We returned to Juneau about 3:00 PM from Taku Lodge. The rest of our day was spent with our friends. We did stop for a drink at the Red Dog Saloon on our way back to the ship. In fact we also stopped at another bar I think was called Flyers. It is right on the dock by the Wings of Alaska downtown tour office and had the best selection of micro brews I have seen since Belgium. After talking to others and taking our own experiences into consideration, I would recommend the following tours: Mendenhall Glacier, Gastineau Hatchery, Mount Roberts Tramway, Wildlife Sightseeing Cruise, Auke Bay Kayaking, Mendenhall Glacier Float Trip, Flight to Taku Lodge, Pilots Choice Glacier Explorer Helicopter Tour or Glacier Expedition Via Helicopter. It is possible to do Mendenhall Glacier, Gastineau Hatchery and Mount Roberts on your own. If you have a car available, it allows you to determine how much time you want to spend at various spots. Additionally, with a car you can drive across the Gastineau Channel to West Juneau and up into a new housing area and get a great view of the ship and Juneau. We re-boarded about 10:45 PM, about 15 minutes before the ship prepared to sail. No dinner, show or dancing tonight -- we were beat.
Day Seven - Skagway
After leaving Juneau, we proceeded southbound through the Gastineau Channel, then west through Stephens Passage and then north up the Lynn Canal. Passed east of Eldred Rock Lighthouse, then entered Chilkoot Inlet and passed Battery Point and the city of Haines on the port side. Proceeding through Taya Inlet, we approached Skagway and tied up next to the new railroad pier at 7:00 AM. There were good waterfalls on the starboard side just a few miles out of Skagway. We had until 8:00 PM to see Skagway and take the White Pass Railway Trip. We ate breakfast in the dining room this morning: a pretty good selection on the menu and service was good. It is open seating during breakfast and lunch, so you do not necessarily have the same table and waiters as in the evening. We heard several people complain about this, as they wanted their regular table and waiter. We ate breakfast once and lunch twice in the dining room, and only had one bad experience. Anyway, after breakfast, we grabbed our cameras and walked into Skagway -- a fairly long walk, but we figured we needed the exercise. There was bus transportation available for a dollar, as well as horse carriages and taxis.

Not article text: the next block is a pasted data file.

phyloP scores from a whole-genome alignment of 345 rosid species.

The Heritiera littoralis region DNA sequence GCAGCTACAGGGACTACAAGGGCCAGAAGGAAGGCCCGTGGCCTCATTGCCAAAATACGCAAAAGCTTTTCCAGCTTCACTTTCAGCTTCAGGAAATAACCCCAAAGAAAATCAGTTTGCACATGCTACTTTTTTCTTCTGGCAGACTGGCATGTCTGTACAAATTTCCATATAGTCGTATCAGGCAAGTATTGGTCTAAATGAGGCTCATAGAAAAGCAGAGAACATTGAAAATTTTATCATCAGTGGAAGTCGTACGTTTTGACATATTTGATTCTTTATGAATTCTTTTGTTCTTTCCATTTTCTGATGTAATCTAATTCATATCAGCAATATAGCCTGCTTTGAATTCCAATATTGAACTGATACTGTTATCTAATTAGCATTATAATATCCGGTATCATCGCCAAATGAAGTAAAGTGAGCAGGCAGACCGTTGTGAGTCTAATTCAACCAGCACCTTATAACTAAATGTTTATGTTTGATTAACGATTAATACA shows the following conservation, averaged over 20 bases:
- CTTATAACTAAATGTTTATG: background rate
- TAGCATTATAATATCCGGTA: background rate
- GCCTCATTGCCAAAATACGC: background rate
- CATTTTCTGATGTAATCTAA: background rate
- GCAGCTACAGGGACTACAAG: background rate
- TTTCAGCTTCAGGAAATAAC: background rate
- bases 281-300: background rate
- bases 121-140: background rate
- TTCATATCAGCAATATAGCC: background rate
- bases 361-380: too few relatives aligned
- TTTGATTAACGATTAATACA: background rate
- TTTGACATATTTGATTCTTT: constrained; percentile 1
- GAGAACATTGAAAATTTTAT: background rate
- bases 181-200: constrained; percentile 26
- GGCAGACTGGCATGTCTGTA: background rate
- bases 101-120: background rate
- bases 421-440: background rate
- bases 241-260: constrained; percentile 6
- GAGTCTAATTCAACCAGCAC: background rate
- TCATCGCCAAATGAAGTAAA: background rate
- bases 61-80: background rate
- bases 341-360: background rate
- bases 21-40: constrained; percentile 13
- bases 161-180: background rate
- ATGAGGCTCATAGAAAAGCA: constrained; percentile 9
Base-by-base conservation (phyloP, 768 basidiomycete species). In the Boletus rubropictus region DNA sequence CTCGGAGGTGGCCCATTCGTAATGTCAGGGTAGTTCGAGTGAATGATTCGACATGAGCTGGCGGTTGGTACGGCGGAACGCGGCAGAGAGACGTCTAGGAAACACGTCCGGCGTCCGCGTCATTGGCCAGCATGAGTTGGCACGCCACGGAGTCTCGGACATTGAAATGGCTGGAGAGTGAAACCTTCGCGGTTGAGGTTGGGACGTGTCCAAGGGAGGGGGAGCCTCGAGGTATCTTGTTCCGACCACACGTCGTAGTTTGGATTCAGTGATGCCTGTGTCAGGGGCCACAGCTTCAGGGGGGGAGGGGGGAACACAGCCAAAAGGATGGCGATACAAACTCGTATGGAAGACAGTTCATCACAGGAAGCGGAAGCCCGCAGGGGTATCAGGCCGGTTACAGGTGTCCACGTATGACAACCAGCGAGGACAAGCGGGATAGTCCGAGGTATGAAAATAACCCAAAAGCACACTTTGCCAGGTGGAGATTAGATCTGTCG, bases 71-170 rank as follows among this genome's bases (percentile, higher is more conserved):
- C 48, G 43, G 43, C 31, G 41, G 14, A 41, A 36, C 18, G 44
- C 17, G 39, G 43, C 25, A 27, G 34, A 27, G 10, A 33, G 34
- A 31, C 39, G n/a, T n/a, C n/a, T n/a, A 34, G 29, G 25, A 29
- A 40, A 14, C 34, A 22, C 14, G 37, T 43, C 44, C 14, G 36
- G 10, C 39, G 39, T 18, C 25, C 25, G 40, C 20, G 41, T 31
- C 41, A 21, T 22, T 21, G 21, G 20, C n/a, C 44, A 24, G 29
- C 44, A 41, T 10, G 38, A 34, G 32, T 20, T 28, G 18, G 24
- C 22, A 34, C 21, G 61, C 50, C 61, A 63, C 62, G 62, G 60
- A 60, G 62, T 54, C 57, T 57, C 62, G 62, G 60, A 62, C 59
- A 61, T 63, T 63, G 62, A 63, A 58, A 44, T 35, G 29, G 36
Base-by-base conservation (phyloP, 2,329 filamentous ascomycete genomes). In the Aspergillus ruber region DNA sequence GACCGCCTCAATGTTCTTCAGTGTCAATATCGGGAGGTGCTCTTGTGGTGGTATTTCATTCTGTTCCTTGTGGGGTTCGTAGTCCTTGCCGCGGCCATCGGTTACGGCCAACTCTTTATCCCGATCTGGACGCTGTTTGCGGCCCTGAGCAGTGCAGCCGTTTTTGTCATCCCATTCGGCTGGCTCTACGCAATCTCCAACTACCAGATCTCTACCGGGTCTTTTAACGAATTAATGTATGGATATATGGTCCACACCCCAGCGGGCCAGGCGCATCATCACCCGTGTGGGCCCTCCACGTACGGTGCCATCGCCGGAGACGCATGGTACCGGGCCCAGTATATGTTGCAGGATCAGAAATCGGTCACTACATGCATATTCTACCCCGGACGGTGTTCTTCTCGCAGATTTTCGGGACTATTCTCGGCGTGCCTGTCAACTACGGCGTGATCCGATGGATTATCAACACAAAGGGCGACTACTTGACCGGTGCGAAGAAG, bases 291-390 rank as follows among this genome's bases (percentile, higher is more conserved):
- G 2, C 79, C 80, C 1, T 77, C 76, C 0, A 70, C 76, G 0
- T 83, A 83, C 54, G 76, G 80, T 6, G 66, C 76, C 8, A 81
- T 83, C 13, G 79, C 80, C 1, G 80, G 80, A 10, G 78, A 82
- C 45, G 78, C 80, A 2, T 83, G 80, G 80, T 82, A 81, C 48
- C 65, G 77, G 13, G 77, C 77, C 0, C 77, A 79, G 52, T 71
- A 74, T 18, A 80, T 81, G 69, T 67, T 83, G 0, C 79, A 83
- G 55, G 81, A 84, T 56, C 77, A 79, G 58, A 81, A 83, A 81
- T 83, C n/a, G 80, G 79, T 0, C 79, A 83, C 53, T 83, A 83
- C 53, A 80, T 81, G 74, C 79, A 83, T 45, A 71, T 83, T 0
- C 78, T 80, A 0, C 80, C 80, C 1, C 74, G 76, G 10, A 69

The downtown area has many neat buildings, but overhead wires don't do much for picture taking. We hit the shops here looking for unique Alaskan things and ended up getting two new Lladro pieces, one was a piece with three polar bears and the other was an Eskimo Boy. Better prices by a few dollars than those on the ship. There were two other ships in port, so the streets and shops were very crowded. Our train trip was for around 1:00 PM, so we had a quick pizza lunch at Verdi's again. The White Pass Rail trip was outstanding, and I recommend it highly. There is an option to take the train one way and return by bus. This would probably be better, as the bus stops for pictures on the way back and you get a different perspective. At the time the price did not seem justified, but in retrospect it probably was. By the time we got back from the train trip, we didn't feel like going back into town so we took some pictures of the many ships' signs painted on the rocks by the dock; these are signs usually with the captain's name, ship's name and dates of command. There are many different styles and many go back quite a few years. After boarding we just relaxed in our cabin and caught up on some postcards. We should have gone to the Horizon Court and listened to a one-man show of Alaskan Songs, Ballads and Stories; we heard it was pretty good. Also, the bridge was open for tours from 3:00 to 5:00.